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      Chorologie des Tabanidae (Diptera) dans la réserve de biosphère Ipassa-Makokou (Gabon) en saison des pluies Translated title: Abundance and species diversity of tabanids (Diptera) in the biosphere reserve Ipassa-Makokou (Gabon) during the rainy season

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          L’abondance et la diversité spécifique des tabanidés ont été évaluées par des captures d’insectes à l’aide de pièges Vavoua durant la saison des pluies, du 4 octobre au 30 novembre 2009, dans trois types de biotope : forêt primaire, forêt secondaire et villages, dans la réserve de biosphère Ipassa-IRET Makokou au Gabon. Huit espèces de tabanidés appartenant à trois genres ont été identifiées sur un total de 402 spécimens capturés. Les espèces de tabanidés numériquement les plus abondantes ont été : Tabanus secedens Walker, 1854 (55,2 %), Tabanus obscurehirtus Ricardo, 1908 (13,9 %), Chrysops dimidiatus Wulp, 1885 (11,2 %) et Chrysops silaceus Austen, 1907 (10,7 %). Les espèces les moins abondantes ont été Tabanus par Walker, 1854 (3,2 %), Tabanus besti arbucklei Austen, 1912 (3 %), Tabanus marmorosus congoicola Bequaert, 1930 (1 %) et Ancala fasciata fasciata (Fabricius, 1775) (0,5 %). Des spécimens des genres Tabanus et Chrysops n’ont pu être déterminés, représentant respectivement des taux de 0,7 % et 0,5 % des insectes capturés. La plus forte proportion de tabanidés a été capturée en forêt secondaire (75,1 %) et la plus faible en forêt primaire (4,5 %).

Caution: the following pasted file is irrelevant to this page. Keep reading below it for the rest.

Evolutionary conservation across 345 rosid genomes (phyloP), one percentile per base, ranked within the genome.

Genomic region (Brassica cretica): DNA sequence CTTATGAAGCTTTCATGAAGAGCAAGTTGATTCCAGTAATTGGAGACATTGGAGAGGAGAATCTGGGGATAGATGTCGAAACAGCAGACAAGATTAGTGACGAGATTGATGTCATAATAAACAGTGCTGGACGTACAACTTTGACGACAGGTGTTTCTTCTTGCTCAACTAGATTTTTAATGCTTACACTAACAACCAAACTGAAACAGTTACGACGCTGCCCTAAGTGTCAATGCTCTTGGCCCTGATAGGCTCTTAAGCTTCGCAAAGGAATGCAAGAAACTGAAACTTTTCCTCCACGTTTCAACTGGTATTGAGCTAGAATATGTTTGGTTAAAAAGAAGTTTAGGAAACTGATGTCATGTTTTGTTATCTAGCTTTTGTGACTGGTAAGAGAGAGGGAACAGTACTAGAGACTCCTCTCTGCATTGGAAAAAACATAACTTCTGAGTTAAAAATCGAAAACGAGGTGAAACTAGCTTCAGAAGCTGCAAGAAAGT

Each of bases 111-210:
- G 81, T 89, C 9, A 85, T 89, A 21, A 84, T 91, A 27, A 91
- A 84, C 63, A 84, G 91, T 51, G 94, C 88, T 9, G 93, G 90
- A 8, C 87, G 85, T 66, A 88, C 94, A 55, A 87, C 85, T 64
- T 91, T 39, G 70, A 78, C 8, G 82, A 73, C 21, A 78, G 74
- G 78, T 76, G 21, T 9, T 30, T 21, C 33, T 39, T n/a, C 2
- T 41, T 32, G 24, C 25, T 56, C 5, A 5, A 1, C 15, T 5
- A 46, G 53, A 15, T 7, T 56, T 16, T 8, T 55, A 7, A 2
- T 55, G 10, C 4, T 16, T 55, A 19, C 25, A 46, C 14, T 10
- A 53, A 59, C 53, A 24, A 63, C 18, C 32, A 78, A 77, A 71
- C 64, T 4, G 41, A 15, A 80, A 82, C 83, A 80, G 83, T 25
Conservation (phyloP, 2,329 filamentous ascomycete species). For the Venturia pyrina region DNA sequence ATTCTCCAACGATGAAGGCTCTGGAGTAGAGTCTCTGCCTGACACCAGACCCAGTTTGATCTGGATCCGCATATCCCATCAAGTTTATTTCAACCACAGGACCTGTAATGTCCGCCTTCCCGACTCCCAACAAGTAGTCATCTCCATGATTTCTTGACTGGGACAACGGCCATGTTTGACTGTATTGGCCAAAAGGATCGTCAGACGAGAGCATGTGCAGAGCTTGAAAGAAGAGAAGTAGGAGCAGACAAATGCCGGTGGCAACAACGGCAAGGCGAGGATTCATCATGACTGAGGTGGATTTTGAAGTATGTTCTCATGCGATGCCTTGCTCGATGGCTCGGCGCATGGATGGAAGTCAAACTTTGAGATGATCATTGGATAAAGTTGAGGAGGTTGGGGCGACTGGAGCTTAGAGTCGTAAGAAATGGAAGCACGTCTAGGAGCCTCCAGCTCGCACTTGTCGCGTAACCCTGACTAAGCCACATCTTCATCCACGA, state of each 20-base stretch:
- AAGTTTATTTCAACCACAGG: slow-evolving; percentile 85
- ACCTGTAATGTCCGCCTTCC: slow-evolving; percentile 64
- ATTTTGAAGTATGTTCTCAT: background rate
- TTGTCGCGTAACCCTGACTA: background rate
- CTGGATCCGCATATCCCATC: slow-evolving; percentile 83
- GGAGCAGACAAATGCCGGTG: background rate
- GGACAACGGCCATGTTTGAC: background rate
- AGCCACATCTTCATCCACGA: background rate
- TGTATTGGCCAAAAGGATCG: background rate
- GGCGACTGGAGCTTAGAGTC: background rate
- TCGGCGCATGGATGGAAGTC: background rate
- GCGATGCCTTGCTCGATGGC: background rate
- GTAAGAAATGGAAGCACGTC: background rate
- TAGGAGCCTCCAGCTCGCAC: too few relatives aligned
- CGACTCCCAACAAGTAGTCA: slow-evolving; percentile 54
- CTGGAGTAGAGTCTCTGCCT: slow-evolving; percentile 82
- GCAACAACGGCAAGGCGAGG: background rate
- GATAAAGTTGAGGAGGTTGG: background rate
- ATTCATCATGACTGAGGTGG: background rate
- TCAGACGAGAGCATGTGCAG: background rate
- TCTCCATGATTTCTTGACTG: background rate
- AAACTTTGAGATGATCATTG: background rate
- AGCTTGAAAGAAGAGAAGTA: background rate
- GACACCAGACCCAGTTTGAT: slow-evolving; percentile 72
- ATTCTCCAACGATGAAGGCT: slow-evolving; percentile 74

Translated abstract